It actually discusses coaching as the agreed upon relationship in which one person encourages, prepares, equips, and helps someone succeed. It is a popular movement that is a bit different than the mentor/mentee relationship. Rather, than providing advice, recommendations, or perspective from past experience, the coach helps the coachee achieve goals through asking clarifying questions that allow the coachee to come to conclusions on their own.
This book is thin – 117 pages. I almost feel bad counting it as book on my reading log. Yet, this book provides great information. Some publishers would take this book and ruin it by adding another 200 pages of fluff, stories, and illustrations. This book provides the basics in a concise format. You can’t get upset with that!
Founding Brothers: The Revolutionary Generation by Joseph Ellis
My fascination with presidential history has reached new heights. My fascination with Alexander Hamilton (obviously not a president but a influential force in early America) is off the charts. I’m still listening to Hamilton (the musical) everyday on as I run and I’m in the middle of a number of books that have Hamilton at the center. This book has a heavy dose of Hamilton. The impact of this one man is beyond comprehension.
Joseph Ellis won a Pulitzer Prize for History for this effort. The book devotes six chapters to six different pivotal events in the early history of America. He looks at the duel between Hamilton and Aaron Burr, the dinner between Hamilton, James Madison, and Thomas Jefferson that led to Washington DC becoming home to the capitol, Ben Franklin’s move to end slavery and the congressional refusal, George Washington’s farewell address, the relationship between John and Abigail Adams and Jefferson and Madison, and the later years of the relationship between Adams and Jefferson.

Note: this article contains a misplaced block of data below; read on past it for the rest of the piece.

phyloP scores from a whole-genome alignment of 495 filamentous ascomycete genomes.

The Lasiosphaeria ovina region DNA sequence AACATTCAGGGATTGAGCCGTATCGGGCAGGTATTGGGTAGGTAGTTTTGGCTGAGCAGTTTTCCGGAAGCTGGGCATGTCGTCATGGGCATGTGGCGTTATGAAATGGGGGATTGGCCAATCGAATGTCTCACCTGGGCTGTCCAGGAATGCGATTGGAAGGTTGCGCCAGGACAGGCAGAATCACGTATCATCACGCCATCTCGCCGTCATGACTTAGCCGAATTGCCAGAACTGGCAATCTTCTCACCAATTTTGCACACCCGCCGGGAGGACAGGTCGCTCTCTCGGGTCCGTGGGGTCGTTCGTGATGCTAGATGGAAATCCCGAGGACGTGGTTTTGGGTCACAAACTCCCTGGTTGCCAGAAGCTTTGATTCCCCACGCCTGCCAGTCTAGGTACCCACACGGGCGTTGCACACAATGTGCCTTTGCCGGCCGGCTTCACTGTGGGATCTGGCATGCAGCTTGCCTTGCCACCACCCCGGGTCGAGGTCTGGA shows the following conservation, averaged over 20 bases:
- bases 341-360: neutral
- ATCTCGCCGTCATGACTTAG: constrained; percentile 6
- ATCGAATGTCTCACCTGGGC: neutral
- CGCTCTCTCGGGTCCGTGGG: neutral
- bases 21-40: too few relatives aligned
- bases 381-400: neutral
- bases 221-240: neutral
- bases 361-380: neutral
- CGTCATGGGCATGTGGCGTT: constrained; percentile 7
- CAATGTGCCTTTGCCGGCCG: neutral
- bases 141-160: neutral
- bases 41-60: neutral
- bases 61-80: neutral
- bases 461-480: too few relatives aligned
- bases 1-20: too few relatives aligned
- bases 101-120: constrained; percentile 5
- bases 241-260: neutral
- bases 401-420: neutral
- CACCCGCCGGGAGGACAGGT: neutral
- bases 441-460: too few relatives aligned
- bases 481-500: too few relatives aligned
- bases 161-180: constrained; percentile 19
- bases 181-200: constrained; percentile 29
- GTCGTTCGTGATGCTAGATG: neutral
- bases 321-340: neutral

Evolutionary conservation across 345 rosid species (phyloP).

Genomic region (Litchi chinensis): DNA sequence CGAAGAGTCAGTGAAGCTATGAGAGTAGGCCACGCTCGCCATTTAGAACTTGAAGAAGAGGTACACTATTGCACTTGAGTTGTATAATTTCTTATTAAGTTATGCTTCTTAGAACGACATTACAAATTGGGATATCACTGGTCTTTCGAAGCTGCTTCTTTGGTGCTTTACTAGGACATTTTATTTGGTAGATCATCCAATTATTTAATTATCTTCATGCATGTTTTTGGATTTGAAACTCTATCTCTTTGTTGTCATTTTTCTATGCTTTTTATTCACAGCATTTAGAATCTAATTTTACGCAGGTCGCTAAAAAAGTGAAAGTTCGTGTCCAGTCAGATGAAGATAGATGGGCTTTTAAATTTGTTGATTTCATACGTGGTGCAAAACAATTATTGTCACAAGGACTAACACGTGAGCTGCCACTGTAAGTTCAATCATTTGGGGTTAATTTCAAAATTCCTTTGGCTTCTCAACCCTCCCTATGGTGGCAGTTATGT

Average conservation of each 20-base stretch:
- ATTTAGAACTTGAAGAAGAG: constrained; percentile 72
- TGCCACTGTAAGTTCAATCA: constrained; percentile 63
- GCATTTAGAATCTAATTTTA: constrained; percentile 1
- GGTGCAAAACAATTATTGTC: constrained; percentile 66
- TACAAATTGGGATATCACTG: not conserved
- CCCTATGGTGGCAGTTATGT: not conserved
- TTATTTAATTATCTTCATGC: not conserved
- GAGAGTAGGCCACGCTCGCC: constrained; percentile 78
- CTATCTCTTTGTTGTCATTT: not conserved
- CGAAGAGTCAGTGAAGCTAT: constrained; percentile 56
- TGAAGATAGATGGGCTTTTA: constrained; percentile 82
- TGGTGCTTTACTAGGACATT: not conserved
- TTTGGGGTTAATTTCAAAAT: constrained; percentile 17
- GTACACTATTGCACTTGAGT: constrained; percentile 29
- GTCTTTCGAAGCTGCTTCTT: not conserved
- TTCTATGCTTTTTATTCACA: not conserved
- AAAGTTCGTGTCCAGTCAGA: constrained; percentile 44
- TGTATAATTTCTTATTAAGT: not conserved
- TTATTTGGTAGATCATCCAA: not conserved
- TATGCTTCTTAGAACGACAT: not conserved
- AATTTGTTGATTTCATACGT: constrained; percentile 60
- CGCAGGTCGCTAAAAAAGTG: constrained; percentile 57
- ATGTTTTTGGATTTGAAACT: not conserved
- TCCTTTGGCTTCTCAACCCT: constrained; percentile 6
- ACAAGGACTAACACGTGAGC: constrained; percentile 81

It’s great read for two groups: 1) Those well-versed with the individuals looking for more info on key events or 2) Those unfamiliar with the individuals looking merely for highlights.
One Man Against the World: The Tragedy of Richard Nixon by Tim Weiner
After completing two books on the Watergate scandal, I decided to pick up a book devoted to Richard Nixon. My one question throughout the book: How in the world was this man elected president! This reappearing question revealed to me the bias of the three books I’ve read on Nixon. All three paint Nixon in dark and sinister tones. He seems ruthless. He seems untrustworthy. He seems flat out peculiar. Surely there is more to the story. This book simply doesn’t include the fuller picture.
With that said, this book is masterfully written. Weiner’s sentence structure is gripping and fast paced. Here’s the third paragraph in the book:
“But Richard Nixon was never at peace. A darker spirit animated him – malevolent and violent, driven by anger and an insatiable appetite for revenge. At his worst he stood on the brink of madness. He thought the world was against him. He saw enemies everywhere. His greatness because an arrogant grandeur.”